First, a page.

The mutual engagement of the coupling main bodies 1a and 1b is affected by the urging force of the urging mechanisms 10 and other forces including the reactive force exerted by the lateral sides 8a and 8b and the hooked anchor sections 9 that abut each other. In the above embodiment, all the lateral sides 8a and 8b of the engaging projections 8 and the lateral sides of the hooked anchor sections 9 are defined by radial planes passing through the central axis O of the coupling main bodies 1a and 1b and, therefore, the counter force and other forces applied to these members have significance only in the axial direction. No components of force trying to radially displace the coupling main bodies 1a and 1b relative to each other are generated when they are mutually engaged. Thus, the coupling main bodies 1a and 1b are subjected only to radial and peripheral forces to ensure smooth mutual engagement when they are coupled together and, therefore, they would not be displaced for axial misalignment nor inclined relative to each other.

Additionally, although complex reactive force may be produced among the second lateral sides 8b that are inclined relative to the axial line of the coupling main bodies 1a and 1b and the urging force of the urging mechanisms 10 arranged on the inclined lateral sides 8b may also be complicated, only the axial and peripheral components of such forces have significance and hence the mutual engagement of the coupling main bodies 1a and 1b can be carried out smoothly and surely because the second lateral sides 8b are defined by radial planes.

Note that the smoothness of engagement and disengagement of the coupling main bodies 1a and 1b is affected by the relative profiles and dimensions of the engaging projections 8, the engaging recesses 8 and the gaps between them. However, the fact that only the axial and peripheral components of various forces have significance greatly contribute to smooth engaging and disengaging operations of the coupling main bodies of a coupling according to the invention, although a number of prototypes will have to be tested to optimize these design variables for particular applications.

As the mated hooked anchor sections 9 come into engagement in a manner as described above, the coupling main bodies 1a and 1b are locked and become peripherally immobile by the locking mechanism 121 so that they would not be unintendedly disengaged from each other if the coupling is subjected to an impact or load given rise to by twisted hoses that are connected to them.

For disengaging the connected coupling main bodies 1a and 1b, they are axially pushed to come close to each other and release the locking mechanism 121 and then rotated in opposite directions relative to each other against the urging force of the urging mechanisms 10 until the mutual engagement of the hooked anchor sections 9 is relinquished. Then, the coupling main bodies 1a and 1b are separated from each other by axially pulling them apart.

FIG. 15 is an enlarged partial plan view of a seventh embodiment of the invention, showing the locking mechanism thereof. Each of the hooked anchor sections 9 of this embodiment is provided with a projection 9a. With such an arrangement, the engagement of the coupling main bodies 1a and 1b is not relinquished unless they are axially moved by a given distance to come close to each other so that any unintended disengagement of the coupling main bodies 1a and 1b is prevented for certain by the combined effect of the locking mechanism 121 and the hooked anchor sections 9. Since this embodiment is otherwise identical with the sixth embodiment, its components are respectively denoted by the same reference symbols as those of the sixth embodiment and will not be described any further.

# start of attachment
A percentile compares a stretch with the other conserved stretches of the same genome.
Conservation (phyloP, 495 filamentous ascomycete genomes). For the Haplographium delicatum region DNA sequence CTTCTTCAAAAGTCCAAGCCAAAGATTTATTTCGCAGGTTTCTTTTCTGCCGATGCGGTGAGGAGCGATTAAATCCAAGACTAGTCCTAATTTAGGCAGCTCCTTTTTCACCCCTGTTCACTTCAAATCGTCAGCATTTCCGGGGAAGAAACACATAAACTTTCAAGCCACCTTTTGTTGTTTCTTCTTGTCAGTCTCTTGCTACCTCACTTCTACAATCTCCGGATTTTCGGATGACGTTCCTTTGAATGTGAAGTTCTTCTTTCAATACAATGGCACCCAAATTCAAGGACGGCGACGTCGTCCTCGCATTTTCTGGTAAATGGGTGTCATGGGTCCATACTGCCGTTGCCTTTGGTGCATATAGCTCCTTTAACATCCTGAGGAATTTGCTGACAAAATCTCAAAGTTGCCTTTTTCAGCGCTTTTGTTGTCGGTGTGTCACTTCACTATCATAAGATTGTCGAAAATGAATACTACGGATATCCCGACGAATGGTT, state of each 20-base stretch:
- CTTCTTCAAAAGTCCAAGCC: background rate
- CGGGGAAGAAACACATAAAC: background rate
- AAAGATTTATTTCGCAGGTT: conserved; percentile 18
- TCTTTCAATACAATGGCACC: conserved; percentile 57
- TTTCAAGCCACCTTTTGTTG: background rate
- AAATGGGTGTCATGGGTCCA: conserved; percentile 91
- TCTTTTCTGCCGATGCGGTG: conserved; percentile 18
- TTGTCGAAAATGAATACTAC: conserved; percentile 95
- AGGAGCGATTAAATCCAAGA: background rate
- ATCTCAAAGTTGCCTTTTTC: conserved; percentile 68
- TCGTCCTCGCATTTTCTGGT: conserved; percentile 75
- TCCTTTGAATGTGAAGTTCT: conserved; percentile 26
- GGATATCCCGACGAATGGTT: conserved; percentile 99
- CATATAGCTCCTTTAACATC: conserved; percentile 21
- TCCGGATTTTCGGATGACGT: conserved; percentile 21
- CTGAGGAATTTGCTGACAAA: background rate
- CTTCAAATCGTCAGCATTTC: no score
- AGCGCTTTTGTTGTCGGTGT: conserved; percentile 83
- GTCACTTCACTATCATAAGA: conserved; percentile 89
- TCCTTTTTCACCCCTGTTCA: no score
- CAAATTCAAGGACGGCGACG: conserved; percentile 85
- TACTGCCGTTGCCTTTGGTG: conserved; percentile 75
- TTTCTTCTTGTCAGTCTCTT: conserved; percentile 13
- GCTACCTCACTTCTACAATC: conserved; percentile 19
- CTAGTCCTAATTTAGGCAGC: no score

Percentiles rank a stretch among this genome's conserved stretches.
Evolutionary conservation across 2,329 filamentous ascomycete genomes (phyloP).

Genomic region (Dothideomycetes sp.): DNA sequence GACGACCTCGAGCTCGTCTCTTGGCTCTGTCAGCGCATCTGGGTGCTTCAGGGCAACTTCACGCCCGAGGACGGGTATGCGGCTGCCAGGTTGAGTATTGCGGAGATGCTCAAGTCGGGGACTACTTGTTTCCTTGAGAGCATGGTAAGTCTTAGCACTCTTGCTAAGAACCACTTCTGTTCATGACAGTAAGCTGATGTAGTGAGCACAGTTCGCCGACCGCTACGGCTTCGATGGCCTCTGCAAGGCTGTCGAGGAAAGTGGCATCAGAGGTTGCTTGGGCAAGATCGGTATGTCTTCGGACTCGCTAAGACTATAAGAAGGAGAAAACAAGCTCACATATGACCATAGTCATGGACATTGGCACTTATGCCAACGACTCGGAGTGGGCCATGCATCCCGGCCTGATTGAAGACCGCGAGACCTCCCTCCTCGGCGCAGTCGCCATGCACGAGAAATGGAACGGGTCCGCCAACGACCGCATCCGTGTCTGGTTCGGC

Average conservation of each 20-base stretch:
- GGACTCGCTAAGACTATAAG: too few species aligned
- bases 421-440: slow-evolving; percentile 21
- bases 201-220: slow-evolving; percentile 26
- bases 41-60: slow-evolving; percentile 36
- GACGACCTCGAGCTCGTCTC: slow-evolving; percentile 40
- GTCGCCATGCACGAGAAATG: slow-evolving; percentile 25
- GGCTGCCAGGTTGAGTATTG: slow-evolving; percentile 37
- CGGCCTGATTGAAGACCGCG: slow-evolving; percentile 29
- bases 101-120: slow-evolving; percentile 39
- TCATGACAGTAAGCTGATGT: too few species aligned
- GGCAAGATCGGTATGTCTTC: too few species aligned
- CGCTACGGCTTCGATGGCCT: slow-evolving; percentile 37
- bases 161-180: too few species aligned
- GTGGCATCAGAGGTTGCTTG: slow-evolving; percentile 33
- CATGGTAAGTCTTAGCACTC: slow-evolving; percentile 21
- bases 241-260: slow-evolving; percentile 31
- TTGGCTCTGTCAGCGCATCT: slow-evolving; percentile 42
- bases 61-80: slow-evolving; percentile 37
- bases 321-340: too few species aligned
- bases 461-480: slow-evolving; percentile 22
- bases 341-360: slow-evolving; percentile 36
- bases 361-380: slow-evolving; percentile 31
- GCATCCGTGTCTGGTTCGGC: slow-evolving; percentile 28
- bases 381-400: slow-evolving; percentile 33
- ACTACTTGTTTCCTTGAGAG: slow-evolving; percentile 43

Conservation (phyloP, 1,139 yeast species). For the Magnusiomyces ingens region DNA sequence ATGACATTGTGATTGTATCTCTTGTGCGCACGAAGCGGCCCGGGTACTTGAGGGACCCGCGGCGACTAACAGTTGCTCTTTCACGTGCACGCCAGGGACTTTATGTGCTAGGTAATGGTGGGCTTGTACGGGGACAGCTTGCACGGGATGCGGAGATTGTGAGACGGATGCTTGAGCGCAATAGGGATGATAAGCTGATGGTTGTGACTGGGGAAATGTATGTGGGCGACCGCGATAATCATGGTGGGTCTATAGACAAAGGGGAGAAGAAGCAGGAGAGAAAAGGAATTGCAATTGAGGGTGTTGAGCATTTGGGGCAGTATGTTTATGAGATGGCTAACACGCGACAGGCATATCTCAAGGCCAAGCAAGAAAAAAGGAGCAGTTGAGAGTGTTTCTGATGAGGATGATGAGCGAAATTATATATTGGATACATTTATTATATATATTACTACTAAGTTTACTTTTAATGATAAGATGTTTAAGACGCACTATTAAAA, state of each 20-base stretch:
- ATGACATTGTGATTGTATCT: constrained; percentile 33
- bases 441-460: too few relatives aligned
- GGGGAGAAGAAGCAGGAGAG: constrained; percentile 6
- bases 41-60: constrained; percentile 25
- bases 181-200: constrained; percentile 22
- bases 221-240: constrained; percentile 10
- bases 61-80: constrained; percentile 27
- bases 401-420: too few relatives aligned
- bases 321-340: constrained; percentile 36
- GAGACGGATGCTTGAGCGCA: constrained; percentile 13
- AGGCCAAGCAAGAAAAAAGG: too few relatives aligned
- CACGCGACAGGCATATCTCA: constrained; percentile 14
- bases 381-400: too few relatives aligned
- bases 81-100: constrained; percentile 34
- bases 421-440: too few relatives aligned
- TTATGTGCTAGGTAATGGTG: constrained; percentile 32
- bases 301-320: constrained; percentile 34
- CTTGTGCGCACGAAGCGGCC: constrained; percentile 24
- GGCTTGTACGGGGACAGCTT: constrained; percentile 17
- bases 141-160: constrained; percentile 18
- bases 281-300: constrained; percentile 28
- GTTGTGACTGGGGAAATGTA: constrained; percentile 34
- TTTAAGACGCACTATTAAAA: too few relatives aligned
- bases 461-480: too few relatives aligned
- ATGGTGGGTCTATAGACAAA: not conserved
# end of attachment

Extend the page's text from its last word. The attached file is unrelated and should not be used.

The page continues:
FIGS. 16 through 18 shows the locking mechanism of an eighth embodiment of the invention. All or selected ones of the engaging recesses 7 is provided near the bottom and on the second lateral side 8b with a lock pin 141 peripherally projecting from the second lateral side. The lock pin 141 is made of a superelastic material having a large Young's modulus and straight when it is free but can be resiliently bent by applying force thereto. The engaging recess 7 is additionally provided near the bottom with a relief recess 142 having a large diameter so that the lock pin 141 may be bent there.

The corresponding engaging projection 8 is provided at a front end portion of the second lateral side 8b thereof with a release hole 143. The location of the release hole 143 does not agree with that of the front end of the lock pin 141 but they are located close to each other when the hooked anchor sections 9 are in mutual engagement. Note that both the relief recess 142 and the release hole 143 are filled respectively with elastic plug members 144 and 145 that is made of a soft, elastic and foamed material to prevent from being deposited by foreign objects such as sand or dirt. Since this eighth embodiment is otherwise identical with the sixth embodiment, its components in FIGS. 16 through 18 are respectively denoted by the same reference symbols as those of the sixth embodiment and will not be described any further.